Christianity in the High Middle Ages





Document Type

Book Chapter


DOI: 10.4324/9781315537627-19


This chapter describes trends in the practices, doctrines, and institutions of Catholic Christianity. The late eleventh, twelfth, and thirteenth centuries are often called the High Middle Ages in order to distinguish them from the prior period and from the one that followed, which led up to the Protestant Reformation. These centuries are also “high” in the sense that they mark numerous peak developments and events of lasting importance in the Christian tradition. Modern historians have given the name of Christendom to this unprecedented merging of Christianity and culture. By the end of the eleventh century, almost all of Europe had become nominally Christian. Jewish and Christian scholars and theologians, for example, made constructive contacts over the study of the Bible. Medieval Christianity’s relations with Islam are characterized most famously by the Crusades, the Christian holy wars that, beginning in the late eleventh century, the medieval church launched against unbelievers, especially Muslims, and heretics.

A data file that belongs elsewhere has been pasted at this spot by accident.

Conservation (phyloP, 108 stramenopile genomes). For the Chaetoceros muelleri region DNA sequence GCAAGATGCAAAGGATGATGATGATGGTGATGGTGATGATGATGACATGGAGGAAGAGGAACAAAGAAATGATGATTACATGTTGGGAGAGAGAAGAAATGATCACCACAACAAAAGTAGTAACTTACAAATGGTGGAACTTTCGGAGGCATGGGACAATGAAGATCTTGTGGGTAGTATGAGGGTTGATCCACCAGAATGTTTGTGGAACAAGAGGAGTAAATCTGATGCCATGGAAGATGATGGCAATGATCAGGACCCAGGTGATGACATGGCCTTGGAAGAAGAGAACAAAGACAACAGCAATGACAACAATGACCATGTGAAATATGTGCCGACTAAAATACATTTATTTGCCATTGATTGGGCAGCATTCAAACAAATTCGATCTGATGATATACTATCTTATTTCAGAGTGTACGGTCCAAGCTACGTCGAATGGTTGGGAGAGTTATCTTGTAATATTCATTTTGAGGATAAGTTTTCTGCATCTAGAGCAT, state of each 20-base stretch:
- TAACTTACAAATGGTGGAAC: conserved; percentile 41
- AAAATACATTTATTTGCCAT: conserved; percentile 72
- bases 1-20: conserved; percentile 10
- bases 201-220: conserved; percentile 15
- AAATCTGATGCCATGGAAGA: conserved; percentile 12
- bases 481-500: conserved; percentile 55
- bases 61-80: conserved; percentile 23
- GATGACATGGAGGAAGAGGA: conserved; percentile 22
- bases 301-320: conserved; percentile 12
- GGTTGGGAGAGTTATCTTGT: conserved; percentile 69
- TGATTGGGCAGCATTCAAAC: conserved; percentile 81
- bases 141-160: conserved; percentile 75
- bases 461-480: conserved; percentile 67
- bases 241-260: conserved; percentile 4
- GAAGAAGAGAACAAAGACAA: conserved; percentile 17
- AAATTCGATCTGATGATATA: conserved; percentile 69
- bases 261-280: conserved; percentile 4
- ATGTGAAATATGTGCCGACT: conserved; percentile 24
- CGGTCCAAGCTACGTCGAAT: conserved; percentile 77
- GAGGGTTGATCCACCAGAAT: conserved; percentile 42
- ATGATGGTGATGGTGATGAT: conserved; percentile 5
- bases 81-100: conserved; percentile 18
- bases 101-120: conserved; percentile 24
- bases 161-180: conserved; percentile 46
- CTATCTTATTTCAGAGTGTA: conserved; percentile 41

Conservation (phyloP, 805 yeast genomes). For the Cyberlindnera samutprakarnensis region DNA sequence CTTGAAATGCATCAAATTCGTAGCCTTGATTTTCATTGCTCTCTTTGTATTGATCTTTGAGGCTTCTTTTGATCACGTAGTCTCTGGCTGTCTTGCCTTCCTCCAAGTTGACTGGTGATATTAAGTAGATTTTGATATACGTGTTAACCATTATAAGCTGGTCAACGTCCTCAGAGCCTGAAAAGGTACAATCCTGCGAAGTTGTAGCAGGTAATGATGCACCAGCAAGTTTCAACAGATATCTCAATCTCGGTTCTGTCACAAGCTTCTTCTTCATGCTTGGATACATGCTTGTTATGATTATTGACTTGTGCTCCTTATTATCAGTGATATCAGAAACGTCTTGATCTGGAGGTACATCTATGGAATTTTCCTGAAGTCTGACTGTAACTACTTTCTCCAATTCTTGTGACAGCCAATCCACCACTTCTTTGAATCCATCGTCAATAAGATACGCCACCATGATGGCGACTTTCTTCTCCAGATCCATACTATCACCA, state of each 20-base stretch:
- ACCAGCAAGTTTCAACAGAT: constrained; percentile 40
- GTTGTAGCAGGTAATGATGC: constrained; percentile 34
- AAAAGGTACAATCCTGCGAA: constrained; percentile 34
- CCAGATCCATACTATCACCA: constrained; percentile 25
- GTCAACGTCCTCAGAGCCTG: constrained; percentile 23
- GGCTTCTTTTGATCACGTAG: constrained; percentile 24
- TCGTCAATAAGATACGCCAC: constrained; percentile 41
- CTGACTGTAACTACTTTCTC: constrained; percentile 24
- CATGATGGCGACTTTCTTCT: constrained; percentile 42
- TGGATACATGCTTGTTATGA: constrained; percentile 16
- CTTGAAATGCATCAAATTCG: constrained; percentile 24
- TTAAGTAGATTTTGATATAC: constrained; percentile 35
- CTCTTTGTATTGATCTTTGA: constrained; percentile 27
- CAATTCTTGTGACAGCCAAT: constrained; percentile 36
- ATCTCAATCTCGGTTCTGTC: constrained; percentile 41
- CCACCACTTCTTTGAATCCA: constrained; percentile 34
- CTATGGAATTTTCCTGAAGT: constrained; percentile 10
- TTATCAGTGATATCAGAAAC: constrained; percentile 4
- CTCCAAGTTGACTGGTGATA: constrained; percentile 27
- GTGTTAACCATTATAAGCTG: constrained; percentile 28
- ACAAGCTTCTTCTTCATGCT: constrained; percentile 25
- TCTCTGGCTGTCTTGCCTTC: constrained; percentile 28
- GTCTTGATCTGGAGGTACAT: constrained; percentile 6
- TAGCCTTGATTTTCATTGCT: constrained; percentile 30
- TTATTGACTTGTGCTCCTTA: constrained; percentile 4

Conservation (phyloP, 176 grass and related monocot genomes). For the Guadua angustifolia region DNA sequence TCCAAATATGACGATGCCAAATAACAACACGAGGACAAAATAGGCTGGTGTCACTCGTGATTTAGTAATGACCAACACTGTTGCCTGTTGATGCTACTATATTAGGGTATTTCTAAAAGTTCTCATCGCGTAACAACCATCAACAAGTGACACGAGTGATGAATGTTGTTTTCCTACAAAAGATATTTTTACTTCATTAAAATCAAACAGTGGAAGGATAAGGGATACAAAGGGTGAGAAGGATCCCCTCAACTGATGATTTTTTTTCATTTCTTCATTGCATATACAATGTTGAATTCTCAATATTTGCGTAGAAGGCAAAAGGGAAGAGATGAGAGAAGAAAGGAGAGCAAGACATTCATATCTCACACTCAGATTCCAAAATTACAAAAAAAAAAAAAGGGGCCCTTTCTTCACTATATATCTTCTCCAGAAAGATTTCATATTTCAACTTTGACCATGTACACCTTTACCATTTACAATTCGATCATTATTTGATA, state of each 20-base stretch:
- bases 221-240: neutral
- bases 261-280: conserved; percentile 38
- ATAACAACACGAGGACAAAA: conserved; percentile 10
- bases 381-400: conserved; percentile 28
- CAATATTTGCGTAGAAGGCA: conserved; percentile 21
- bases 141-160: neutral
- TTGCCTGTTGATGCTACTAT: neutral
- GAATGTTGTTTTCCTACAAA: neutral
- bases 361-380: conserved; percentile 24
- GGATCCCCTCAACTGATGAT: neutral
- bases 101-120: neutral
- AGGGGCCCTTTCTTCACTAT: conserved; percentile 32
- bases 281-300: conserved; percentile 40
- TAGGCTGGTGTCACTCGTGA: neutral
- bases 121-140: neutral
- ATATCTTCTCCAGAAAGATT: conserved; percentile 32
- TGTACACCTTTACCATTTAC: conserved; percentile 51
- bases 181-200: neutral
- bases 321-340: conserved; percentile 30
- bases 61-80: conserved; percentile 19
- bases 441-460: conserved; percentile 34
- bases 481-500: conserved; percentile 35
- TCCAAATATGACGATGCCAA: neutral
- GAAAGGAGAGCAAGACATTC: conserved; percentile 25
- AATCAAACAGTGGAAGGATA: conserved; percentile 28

Published in

The Christian Theological Tradition, 4th ed.

Citation/Other Information

Hollerich, Michael J. “Christianity in the High Middle Ages.” In The Christian Theological Tradition, 276–298. 4th ed. Routledge, 2020.

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